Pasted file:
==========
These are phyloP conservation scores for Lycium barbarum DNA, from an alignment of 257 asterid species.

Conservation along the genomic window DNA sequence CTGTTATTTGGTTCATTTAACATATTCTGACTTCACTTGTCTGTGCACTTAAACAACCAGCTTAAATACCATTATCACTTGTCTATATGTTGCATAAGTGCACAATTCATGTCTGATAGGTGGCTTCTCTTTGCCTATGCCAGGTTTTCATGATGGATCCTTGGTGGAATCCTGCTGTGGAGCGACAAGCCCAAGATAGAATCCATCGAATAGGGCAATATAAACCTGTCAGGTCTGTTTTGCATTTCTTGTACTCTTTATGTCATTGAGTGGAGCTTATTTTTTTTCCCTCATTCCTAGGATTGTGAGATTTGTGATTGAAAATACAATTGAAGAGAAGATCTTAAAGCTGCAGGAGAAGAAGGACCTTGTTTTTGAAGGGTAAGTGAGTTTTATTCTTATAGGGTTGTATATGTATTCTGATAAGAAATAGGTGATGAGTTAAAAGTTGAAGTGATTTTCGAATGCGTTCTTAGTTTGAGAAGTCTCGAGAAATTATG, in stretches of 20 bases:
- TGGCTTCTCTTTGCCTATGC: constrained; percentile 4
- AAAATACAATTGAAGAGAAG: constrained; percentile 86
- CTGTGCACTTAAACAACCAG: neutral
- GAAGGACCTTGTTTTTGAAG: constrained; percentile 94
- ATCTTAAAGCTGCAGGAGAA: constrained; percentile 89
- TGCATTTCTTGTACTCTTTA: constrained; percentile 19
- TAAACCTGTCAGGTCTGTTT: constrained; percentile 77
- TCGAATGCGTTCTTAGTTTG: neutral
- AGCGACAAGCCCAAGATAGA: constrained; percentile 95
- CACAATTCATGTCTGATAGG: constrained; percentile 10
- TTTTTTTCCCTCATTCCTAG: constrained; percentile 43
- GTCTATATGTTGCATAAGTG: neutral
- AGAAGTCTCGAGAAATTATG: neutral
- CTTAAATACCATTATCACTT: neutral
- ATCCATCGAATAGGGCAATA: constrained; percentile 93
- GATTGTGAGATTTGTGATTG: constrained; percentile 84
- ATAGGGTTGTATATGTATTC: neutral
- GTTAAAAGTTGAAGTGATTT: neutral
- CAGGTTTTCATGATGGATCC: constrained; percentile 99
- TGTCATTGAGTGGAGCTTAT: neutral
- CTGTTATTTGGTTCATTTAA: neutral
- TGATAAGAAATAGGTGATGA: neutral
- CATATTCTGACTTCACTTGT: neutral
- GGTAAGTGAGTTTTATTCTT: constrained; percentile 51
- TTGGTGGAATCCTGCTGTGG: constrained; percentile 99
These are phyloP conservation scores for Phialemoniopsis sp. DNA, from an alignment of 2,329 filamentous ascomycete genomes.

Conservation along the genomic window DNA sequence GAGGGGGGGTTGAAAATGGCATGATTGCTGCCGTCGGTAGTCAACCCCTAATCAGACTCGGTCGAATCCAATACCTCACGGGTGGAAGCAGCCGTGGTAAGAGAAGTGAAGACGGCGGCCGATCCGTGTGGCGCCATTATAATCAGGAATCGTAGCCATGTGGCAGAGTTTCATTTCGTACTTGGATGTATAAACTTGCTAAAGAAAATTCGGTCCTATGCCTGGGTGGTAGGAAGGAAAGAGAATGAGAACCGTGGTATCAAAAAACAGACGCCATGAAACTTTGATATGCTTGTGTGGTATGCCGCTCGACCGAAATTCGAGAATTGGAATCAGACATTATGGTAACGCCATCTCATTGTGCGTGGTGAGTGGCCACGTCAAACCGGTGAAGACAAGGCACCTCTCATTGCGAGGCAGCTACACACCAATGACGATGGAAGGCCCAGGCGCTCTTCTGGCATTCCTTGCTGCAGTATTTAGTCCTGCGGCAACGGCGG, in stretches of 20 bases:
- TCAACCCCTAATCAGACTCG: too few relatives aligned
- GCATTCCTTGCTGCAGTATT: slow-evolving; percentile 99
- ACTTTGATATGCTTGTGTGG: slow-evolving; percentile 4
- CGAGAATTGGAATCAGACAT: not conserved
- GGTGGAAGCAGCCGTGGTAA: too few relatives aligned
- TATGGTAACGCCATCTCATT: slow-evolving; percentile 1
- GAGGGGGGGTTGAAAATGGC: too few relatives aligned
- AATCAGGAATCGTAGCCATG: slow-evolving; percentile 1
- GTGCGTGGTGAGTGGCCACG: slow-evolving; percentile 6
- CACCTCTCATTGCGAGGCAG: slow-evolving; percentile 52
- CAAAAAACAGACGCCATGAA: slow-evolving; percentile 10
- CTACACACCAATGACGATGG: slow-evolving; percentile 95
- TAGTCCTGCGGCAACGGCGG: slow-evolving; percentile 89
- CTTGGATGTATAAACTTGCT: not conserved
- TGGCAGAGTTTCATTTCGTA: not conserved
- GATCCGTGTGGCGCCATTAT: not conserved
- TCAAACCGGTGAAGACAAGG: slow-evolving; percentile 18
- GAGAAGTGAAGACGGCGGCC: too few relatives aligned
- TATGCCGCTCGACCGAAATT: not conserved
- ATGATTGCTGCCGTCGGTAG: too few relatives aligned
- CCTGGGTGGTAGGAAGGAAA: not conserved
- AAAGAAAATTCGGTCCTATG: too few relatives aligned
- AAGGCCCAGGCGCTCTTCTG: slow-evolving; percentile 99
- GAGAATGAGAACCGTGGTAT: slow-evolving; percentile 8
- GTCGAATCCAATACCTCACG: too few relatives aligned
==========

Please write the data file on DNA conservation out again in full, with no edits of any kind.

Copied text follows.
These are phyloP conservation scores for Lycium barbarum DNA, from an alignment of 257 asterid species.

Conservation along the genomic window DNA sequence CTGTTATTTGGTTCATTTAACATATTCTGACTTCACTTGTCTGTGCACTTAAACAACCAGCTTAAATACCATTATCACTTGTCTATATGTTGCATAAGTGCACAATTCATGTCTGATAGGTGGCTTCTCTTTGCCTATGCCAGGTTTTCATGATGGATCCTTGGTGGAATCCTGCTGTGGAGCGACAAGCCCAAGATAGAATCCATCGAATAGGGCAATATAAACCTGTCAGGTCTGTTTTGCATTTCTTGTACTCTTTATGTCATTGAGTGGAGCTTATTTTTTTTCCCTCATTCCTAGGATTGTGAGATTTGTGATTGAAAATACAATTGAAGAGAAGATCTTAAAGCTGCAGGAGAAGAAGGACCTTGTTTTTGAAGGGTAAGTGAGTTTTATTCTTATAGGGTTGTATATGTATTCTGATAAGAAATAGGTGATGAGTTAAAAGTTGAAGTGATTTTCGAATGCGTTCTTAGTTTGAGAAGTCTCGAGAAATTATG, in stretches of 20 bases:
- TGGCTTCTCTTTGCCTATGC: constrained; percentile 4
- AAAATACAATTGAAGAGAAG: constrained; percentile 86
- CTGTGCACTTAAACAACCAG: neutral
- GAAGGACCTTGTTTTTGAAG: constrained; percentile 94
- ATCTTAAAGCTGCAGGAGAA: constrained; percentile 89
- TGCATTTCTTGTACTCTTTA: constrained; percentile 19
- TAAACCTGTCAGGTCTGTTT: constrained; percentile 77
- TCGAATGCGTTCTTAGTTTG: neutral
- AGCGACAAGCCCAAGATAGA: constrained; percentile 95
- CACAATTCATGTCTGATAGG: constrained; percentile 10
- TTTTTTTCCCTCATTCCTAG: constrained; percentile 43
- GTCTATATGTTGCATAAGTG: neutral
- AGAAGTCTCGAGAAATTATG: neutral
- CTTAAATACCATTATCACTT: neutral
- ATCCATCGAATAGGGCAATA: constrained; percentile 93
- GATTGTGAGATTTGTGATTG: constrained; percentile 84
- ATAGGGTTGTATATGTATTC: neutral
- GTTAAAAGTTGAAGTGATTT: neutral
- CAGGTTTTCATGATGGATCC: constrained; percentile 99
- TGTCATTGAGTGGAGCTTAT: neutral
- CTGTTATTTGGTTCATTTAA: neutral
- TGATAAGAAATAGGTGATGA: neutral
- CATATTCTGACTTCACTTGT: neutral
- GGTAAGTGAGTTTTATTCTT: constrained; percentile 51
- TTGGTGGAATCCTGCTGTGG: constrained; percentile 99
These are phyloP conservation scores for Phialemoniopsis sp. DNA, from an alignment of 2,329 filamentous ascomycete genomes.

Conservation along the genomic window DNA sequence GAGGGGGGGTTGAAAATGGCATGATTGCTGCCGTCGGTAGTCAACCCCTAATCAGACTCGGTCGAATCCAATACCTCACGGGTGGAAGCAGCCGTGGTAAGAGAAGTGAAGACGGCGGCCGATCCGTGTGGCGCCATTATAATCAGGAATCGTAGCCATGTGGCAGAGTTTCATTTCGTACTTGGATGTATAAACTTGCTAAAGAAAATTCGGTCCTATGCCTGGGTGGTAGGAAGGAAAGAGAATGAGAACCGTGGTATCAAAAAACAGACGCCATGAAACTTTGATATGCTTGTGTGGTATGCCGCTCGACCGAAATTCGAGAATTGGAATCAGACATTATGGTAACGCCATCTCATTGTGCGTGGTGAGTGGCCACGTCAAACCGGTGAAGACAAGGCACCTCTCATTGCGAGGCAGCTACACACCAATGACGATGGAAGGCCCAGGCGCTCTTCTGGCATTCCTTGCTGCAGTATTTAGTCCTGCGGCAACGGCGG, in stretches of 20 bases:
- TCAACCCCTAATCAGACTCG: too few relatives aligned
- GCATTCCTTGCTGCAGTATT: slow-evolving; percentile 99
- ACTTTGATATGCTTGTGTGG: slow-evolving; percentile 4
- CGAGAATTGGAATCAGACAT: not conserved
- GGTGGAAGCAGCCGTGGTAA: too few relatives aligned
- TATGGTAACGCCATCTCATT: slow-evolving; percentile 1
- GAGGGGGGGTTGAAAATGGC: too few relatives aligned
- AATCAGGAATCGTAGCCATG: slow-evolving; percentile 1
- GTGCGTGGTGAGTGGCCACG: slow-evolving; percentile 6
- CACCTCTCATTGCGAGGCAG: slow-evolving; percentile 52
- CAAAAAACAGACGCCATGAA: slow-evolving; percentile 10
- CTACACACCAATGACGATGG: slow-evolving; percentile 95
- TAGTCCTGCGGCAACGGCGG: slow-evolving; percentile 89
- CTTGGATGTATAAACTTGCT: not conserved
- TGGCAGAGTTTCATTTCGTA: not conserved
- GATCCGTGTGGCGCCATTAT: not conserved
- TCAAACCGGTGAAGACAAGG: slow-evolving; percentile 18
- GAGAAGTGAAGACGGCGGCC: too few relatives aligned
- TATGCCGCTCGACCGAAATT: not conserved
- ATGATTGCTGCCGTCGGTAG: too few relatives aligned
- CCTGGGTGGTAGGAAGGAAA: not conserved
- AAAGAAAATTCGGTCCTATG: too few relatives aligned
- AAGGCCCAGGCGCTCTTCTG: slow-evolving; percentile 99
- GAGAATGAGAACCGTGGTAT: slow-evolving; percentile 8
- GTCGAATCCAATACCTCACG: too few relatives aligned